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Quantitative Literacy and the Humanities

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Model Syllabus

Let's bring this all together.

This model skeleton of a syllabus is intended for a 100-level History course that may also serve as an introduction to college academics.  It brings together the Student Learning Objectives and many of the Concepts described elsewhere on this site.  It assumes that the instructor will design assignments, in and out of the classroom, to help students perform the Actions.  And it supports the development of a classroom culture that will help students develop the Attitudes needed for success in the course. 

The course is scaffolded so that the techniques developed early on will be built upon as the course proceeds.  For instance, estimating, finding sources, interpreting charts are all introduced early on, and they are assumed to be continued in later weeks.  And, some techniques will be introduced lightly at first, but refined later in the course.  For instance, from the very beginning students will be structuring a paragraph, but the course devotes instructional time to that technique later.

This model is intentionally left open in terms of the course content.  It may seem dry or dismal to focus solely on technique here, but it is assumed that the instructor can use the techniques to enrich humanistic study.  Quantitative literacy is both a liberating habit of mind and the growing mastery of certain techniques.  Quantitative evidence ought to support and expand upon course content, to foster discussion and debate.  In any given class session, we are aiming for students to use quantitative evidence to address an authentic issue that humanity has faced, to become a fuller person through this study. 

Student Learning Objectives

Students in this course will develop their abilities to:

  • Write about quantitative patterns
  • Estimate using arithmetic
  • Use evidence to make an argument
  • [and others SLOs based on course content]

Module 1: Paying Attention

Goal: Students will cultivate an appreciation for slowing down, noticing the world around them, and expressing themselves carefully.

Week 1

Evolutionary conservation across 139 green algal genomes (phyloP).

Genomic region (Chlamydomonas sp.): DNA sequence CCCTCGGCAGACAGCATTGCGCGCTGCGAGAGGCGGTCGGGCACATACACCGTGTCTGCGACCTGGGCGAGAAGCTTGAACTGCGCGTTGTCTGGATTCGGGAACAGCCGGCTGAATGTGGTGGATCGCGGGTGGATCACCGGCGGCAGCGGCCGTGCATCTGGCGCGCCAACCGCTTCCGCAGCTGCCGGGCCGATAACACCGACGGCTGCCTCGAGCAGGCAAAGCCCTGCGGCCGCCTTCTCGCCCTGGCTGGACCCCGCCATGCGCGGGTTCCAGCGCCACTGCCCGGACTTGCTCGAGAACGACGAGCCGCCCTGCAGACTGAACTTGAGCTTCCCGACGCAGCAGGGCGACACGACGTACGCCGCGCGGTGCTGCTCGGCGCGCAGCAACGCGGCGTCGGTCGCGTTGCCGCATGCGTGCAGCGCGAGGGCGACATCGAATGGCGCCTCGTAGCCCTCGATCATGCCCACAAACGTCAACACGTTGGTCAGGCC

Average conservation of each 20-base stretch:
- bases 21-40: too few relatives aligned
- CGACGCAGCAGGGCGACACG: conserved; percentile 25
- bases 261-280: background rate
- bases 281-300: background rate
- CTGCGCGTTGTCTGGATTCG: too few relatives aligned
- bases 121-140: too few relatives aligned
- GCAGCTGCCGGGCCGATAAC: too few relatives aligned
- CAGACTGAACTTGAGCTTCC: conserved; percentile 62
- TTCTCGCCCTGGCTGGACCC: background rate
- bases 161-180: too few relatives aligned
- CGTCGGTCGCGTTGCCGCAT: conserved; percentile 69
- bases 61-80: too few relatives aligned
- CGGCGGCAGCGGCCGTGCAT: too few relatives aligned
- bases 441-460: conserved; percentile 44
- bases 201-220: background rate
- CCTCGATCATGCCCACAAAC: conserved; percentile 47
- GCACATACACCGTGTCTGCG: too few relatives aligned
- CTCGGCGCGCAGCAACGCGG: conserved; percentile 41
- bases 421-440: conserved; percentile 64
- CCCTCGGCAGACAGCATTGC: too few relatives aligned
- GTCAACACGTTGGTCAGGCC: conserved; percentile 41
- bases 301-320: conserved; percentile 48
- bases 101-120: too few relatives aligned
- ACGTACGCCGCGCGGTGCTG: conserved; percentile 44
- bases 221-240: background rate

• Appreciating the value of History
  • Appreciating the value of quantitative reasoning
  • Appreciating the value of the quick, rough estimate
  • Distinguishing between precision vs. accuracy
  • Writing out units, simple formulas, and assumptions
  • Converting units using division

Week 2

  • Defining the nature of evidence in History.  What are primary and secondary sources?
  • Writing about sources: who, what, where, when, audience
  • Juxtaposing multiple kinds of sources
  • Refining estimates with the help of historical sources
  • Interpreting tables
  • Interpreting charts

Week 3
  • Putting a document in context.  What does "historical context" mean?
  • The importance of both narrative and analysis in historical argument
  • Writing about one number: who, what, where, when, unit of analysis
  • Using analogies to convey importance
  • Converting between ratios and percentages

Week 4
  • Finding evidence
  • Assessing evidence found through internet searches
  • Using databases
  • Assessing charts for common pitfalls, misinformation and distractions

Week 5

  • Writing about secondary sources
  • Identifying and articulating an historian's argument
  • Estimating using large numbers: trillions, billions, millions, thousands
  • Calculating and reporting the mean, median and mode
  • Calculating weighted averages

Module 2: Making Connections

Goal: Students will develop their ability to make comparisons between two pieces of evidence and interpret trends across time and place.

Week 6

  • Making comparisons between primary source documents I
  • Expanding your vocabulary
  • Writing about patterns I
  • Categorical and continuous variables
  • Reporting rank, direction, magnitude, minimum, maximum and range
  • Reporting quintiles and interquartile range
  • Deriving a conclusion

Week 7

  • Making comparisons between primary source documents II
  • Structuring paragraphs
  • Writing about patterns II
  • Using analogies to summarize patterns
  • Comparing to standard cutoffs and patterns
  • Approximating data with linear models

Week 8

  • Writing about change over time
  • Comparing continuous variables
  • Calculating and reporting absolute change, change expressed in ratios, percentage change, and difference in percentage points.
  • Creating histograms and line charts

Week 9

  • Comparing two historians' arguments
  • Comparing categorical variables
  • Reporting absolute difference, relative difference (ratios and percentages), and difference in percentage points
  • Creating bar and pie charts
  • Interpreting two-way (contingency) tables
  • Comparing continuous and categorical variables together

Module 3: Dealing with Uncertainty

Goal: Students will become more comfortable with the fact that there is rarely one "correct" answer.  At the same time, they will start to appreciate that some answers can be better supported than others.

Week 10
  • Dealing with historical uncertainty and limitations in historical evidence
  • Writing about the gaps in the evidence
  • Introducing statistical analysis
  • Evaluating the quality of datasets

Week 11
  • Making assumptions about historical evidence
  • Paying attention to primary source form and function.  What can they tell us about the societies that produced them?
  • Interpreting patterns of variability in charts, including standard deviation
  • Using analogies to report general patterns of variability

Week 12
  • Asking new historical questions
  • Correlation and its pitfalls

Week 13
  • Constructing historical periods and historical concepts
  • Interpreting polls: significance, confidence intervals and margins of error
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